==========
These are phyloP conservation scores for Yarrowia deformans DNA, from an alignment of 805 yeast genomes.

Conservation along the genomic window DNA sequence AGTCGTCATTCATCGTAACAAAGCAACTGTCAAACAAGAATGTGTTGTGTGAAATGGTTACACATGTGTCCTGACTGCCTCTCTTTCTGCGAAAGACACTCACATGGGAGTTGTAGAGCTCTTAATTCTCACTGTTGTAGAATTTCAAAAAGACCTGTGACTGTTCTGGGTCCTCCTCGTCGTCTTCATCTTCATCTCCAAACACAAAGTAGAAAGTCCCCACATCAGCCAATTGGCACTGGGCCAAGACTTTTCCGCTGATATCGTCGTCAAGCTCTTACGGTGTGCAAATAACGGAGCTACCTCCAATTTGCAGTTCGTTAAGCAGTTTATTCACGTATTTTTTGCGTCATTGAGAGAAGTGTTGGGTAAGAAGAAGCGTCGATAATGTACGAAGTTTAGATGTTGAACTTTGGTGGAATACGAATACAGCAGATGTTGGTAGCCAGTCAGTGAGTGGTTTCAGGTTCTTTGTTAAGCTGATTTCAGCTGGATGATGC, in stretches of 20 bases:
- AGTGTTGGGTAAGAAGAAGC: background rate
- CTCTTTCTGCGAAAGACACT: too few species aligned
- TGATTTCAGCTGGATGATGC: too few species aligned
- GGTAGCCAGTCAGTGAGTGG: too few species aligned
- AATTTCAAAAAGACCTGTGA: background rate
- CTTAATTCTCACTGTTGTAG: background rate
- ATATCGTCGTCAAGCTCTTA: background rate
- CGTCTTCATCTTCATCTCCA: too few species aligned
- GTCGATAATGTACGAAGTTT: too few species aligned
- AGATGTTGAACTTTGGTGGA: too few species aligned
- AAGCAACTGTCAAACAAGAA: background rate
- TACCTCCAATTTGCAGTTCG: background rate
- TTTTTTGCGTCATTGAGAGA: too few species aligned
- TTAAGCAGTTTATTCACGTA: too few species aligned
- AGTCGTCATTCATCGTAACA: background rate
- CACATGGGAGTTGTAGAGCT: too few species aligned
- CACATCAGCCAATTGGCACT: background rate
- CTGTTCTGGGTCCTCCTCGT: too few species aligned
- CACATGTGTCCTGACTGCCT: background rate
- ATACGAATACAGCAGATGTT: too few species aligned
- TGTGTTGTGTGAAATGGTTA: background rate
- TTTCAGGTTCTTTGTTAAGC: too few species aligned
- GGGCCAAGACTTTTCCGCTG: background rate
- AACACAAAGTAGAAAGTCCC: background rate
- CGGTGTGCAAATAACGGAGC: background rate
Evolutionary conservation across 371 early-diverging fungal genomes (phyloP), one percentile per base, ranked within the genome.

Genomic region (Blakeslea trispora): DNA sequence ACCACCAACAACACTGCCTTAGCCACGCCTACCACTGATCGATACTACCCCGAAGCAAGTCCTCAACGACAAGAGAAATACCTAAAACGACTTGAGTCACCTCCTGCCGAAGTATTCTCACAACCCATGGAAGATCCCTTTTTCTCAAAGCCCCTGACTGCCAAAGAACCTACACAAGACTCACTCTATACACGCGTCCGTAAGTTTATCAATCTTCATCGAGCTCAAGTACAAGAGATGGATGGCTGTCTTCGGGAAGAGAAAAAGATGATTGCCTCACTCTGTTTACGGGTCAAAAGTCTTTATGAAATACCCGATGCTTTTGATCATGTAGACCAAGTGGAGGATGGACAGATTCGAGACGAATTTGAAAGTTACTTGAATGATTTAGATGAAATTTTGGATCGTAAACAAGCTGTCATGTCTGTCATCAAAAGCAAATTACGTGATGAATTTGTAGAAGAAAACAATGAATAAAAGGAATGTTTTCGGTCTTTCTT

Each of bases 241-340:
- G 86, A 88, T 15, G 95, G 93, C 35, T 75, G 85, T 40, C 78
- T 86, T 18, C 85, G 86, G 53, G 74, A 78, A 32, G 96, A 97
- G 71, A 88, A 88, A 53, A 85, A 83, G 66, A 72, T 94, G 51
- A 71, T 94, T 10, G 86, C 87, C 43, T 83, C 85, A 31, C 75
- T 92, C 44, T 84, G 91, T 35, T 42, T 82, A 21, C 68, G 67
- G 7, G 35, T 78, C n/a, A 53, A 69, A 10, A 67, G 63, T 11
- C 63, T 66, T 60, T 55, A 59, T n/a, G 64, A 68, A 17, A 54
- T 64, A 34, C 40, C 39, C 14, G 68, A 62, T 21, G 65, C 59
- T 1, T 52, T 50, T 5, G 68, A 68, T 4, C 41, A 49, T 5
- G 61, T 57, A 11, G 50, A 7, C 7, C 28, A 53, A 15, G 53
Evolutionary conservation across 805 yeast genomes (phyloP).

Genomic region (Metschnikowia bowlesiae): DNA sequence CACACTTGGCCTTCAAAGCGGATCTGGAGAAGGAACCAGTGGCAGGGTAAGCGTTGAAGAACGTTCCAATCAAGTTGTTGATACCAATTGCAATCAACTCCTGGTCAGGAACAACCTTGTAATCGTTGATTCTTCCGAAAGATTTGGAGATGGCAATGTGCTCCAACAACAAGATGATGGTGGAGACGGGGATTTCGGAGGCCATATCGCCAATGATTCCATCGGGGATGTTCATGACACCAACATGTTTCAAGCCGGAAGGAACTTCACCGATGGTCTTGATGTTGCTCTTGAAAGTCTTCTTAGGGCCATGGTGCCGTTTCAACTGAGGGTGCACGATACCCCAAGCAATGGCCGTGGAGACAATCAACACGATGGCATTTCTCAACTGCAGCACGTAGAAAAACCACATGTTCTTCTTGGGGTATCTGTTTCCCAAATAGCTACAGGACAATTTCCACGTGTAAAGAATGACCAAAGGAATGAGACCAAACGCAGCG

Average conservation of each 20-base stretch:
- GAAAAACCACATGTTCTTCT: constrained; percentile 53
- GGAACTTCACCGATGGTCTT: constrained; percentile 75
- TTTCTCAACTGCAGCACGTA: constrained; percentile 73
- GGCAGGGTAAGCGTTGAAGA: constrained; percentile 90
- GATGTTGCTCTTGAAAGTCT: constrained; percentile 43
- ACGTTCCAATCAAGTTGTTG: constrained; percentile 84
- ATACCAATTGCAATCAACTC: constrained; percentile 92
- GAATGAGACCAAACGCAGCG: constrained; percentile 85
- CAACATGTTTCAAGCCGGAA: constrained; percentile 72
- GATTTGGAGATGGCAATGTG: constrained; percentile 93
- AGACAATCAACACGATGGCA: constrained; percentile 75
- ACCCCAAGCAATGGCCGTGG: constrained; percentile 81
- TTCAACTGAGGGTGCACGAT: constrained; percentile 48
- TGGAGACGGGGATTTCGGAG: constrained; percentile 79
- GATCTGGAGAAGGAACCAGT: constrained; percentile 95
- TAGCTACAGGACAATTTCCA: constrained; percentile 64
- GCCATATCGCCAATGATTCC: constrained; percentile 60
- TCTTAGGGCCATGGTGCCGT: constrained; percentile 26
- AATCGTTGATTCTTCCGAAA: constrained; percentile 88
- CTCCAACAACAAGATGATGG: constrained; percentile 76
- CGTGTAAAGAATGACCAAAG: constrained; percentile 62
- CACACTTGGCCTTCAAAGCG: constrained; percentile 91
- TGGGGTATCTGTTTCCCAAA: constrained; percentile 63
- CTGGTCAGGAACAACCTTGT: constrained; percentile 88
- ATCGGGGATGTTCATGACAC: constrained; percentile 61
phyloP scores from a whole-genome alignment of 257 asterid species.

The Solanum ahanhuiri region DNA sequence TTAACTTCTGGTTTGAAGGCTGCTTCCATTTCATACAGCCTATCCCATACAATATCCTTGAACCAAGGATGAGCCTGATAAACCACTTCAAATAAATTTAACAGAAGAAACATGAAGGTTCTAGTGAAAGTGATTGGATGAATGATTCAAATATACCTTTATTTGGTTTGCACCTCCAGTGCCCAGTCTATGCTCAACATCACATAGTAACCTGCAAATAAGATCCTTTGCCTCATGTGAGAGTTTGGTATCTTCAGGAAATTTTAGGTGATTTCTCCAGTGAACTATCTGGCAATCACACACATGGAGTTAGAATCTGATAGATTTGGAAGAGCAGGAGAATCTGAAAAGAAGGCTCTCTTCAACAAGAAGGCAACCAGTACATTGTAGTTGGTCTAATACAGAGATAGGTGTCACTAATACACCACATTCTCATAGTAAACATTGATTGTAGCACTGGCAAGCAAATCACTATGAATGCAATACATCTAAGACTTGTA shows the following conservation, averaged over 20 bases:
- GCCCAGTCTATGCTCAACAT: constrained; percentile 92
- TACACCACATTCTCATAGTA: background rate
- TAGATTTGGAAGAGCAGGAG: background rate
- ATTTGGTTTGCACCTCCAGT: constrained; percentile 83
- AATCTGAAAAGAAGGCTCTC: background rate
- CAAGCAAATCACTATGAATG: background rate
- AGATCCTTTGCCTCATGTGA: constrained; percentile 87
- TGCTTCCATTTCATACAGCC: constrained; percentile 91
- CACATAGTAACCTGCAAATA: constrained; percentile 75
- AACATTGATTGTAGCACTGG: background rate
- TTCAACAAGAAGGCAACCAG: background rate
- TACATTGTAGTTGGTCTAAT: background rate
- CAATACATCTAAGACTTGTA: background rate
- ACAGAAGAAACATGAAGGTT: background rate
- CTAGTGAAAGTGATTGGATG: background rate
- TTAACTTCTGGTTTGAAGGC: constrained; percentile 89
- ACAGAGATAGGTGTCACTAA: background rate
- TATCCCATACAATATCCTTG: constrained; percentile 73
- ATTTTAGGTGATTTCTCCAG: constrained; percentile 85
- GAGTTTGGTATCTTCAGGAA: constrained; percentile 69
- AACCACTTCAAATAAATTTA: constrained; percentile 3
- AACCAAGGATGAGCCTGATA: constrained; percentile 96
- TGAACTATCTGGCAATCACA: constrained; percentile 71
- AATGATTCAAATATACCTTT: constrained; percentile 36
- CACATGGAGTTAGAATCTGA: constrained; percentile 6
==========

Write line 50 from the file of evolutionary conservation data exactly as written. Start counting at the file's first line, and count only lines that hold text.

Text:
- ATACCAATTGCAATCAACTC: constrained; percentile 92